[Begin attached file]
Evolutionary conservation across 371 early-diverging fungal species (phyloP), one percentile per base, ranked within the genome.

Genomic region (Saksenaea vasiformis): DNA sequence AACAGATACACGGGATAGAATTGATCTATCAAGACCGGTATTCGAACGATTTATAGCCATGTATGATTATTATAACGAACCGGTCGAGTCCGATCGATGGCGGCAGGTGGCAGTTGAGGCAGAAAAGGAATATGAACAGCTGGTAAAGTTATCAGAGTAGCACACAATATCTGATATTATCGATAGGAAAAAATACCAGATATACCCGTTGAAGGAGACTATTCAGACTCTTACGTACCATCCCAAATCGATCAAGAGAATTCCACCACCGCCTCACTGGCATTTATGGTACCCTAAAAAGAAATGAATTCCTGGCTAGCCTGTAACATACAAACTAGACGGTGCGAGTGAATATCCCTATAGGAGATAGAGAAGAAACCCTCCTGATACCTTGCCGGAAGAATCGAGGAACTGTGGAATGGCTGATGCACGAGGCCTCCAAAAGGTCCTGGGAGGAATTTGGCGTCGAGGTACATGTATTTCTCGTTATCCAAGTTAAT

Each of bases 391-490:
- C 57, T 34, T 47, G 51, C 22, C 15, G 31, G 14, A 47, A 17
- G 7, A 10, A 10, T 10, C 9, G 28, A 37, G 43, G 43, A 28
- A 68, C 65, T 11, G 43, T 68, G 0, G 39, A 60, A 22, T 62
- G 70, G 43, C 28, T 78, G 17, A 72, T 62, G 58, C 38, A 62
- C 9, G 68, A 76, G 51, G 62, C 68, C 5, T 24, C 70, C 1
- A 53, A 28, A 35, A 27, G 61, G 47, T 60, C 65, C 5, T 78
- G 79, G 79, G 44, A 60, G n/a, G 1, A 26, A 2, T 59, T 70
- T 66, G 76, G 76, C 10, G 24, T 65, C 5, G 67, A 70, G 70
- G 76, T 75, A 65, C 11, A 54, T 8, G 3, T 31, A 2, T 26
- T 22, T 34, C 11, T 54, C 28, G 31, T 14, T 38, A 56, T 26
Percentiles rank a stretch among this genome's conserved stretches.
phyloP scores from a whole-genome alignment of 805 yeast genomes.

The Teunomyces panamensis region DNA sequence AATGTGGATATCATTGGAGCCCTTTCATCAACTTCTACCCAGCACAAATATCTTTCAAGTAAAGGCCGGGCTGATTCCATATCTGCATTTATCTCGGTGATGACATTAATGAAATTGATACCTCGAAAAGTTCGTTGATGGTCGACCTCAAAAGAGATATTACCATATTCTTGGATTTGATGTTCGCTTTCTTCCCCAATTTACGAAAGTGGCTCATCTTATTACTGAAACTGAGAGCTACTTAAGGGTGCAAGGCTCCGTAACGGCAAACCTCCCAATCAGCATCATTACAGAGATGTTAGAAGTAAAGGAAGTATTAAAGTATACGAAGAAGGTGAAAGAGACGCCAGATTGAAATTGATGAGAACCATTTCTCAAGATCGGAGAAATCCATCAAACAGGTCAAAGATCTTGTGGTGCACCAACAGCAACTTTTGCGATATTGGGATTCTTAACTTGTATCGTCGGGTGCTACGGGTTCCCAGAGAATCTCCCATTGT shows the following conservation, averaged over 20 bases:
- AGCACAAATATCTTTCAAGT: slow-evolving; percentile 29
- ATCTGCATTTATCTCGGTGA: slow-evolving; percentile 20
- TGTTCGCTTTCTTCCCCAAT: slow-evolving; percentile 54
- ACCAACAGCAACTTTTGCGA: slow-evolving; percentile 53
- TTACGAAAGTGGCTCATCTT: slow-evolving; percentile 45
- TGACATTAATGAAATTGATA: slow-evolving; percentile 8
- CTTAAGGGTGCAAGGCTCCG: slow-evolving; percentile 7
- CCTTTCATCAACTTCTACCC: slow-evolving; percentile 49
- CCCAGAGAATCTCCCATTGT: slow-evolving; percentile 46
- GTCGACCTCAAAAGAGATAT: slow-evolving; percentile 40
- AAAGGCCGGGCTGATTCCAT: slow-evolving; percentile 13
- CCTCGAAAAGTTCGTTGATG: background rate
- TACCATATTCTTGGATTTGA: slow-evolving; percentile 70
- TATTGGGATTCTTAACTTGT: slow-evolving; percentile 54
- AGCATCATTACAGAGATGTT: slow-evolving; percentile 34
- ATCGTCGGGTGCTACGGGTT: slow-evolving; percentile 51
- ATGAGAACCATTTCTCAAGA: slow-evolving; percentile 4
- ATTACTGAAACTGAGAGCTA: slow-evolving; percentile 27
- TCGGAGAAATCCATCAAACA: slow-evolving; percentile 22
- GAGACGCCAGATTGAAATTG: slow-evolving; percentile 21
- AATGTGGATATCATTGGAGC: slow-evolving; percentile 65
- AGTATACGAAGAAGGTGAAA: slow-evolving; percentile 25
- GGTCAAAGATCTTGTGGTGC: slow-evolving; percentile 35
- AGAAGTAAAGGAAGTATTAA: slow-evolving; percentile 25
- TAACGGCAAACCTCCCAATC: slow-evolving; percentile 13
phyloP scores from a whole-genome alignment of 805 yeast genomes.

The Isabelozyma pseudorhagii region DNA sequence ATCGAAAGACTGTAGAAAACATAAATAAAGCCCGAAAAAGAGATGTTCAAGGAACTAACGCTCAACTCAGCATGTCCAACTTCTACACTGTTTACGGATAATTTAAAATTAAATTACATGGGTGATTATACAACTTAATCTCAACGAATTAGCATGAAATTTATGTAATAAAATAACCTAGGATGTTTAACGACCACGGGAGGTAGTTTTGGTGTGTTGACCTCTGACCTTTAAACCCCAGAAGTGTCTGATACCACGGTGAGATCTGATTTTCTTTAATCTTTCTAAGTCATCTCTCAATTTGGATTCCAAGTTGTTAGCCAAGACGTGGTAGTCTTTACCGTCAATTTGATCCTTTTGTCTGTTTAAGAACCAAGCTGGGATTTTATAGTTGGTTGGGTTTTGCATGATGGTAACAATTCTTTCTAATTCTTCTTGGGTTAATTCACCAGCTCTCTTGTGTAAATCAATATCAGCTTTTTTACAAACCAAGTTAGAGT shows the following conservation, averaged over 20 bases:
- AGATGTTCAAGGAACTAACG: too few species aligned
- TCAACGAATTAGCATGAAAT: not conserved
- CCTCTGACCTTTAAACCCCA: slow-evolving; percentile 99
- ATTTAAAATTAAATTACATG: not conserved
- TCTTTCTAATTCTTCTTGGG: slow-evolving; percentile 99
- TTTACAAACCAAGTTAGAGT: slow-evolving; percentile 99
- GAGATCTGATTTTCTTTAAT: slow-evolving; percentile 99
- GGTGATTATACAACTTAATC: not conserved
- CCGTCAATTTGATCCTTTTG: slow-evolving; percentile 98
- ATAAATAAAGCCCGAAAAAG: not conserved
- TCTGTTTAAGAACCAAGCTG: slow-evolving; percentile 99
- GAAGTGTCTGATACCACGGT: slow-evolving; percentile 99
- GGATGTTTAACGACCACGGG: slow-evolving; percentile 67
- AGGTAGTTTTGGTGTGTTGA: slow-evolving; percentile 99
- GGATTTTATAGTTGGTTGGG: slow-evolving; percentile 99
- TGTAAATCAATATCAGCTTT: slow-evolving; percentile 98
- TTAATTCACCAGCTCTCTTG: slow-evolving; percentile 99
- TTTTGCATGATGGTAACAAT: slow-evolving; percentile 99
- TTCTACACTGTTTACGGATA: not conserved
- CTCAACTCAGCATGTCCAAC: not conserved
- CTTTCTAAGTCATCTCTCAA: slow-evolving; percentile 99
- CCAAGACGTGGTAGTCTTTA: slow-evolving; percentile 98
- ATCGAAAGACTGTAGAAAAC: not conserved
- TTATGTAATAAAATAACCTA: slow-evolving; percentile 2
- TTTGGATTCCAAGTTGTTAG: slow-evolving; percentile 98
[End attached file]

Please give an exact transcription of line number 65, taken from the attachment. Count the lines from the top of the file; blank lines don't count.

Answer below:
- CCAAGACGTGGTAGTCTTTA: slow-evolving; percentile 98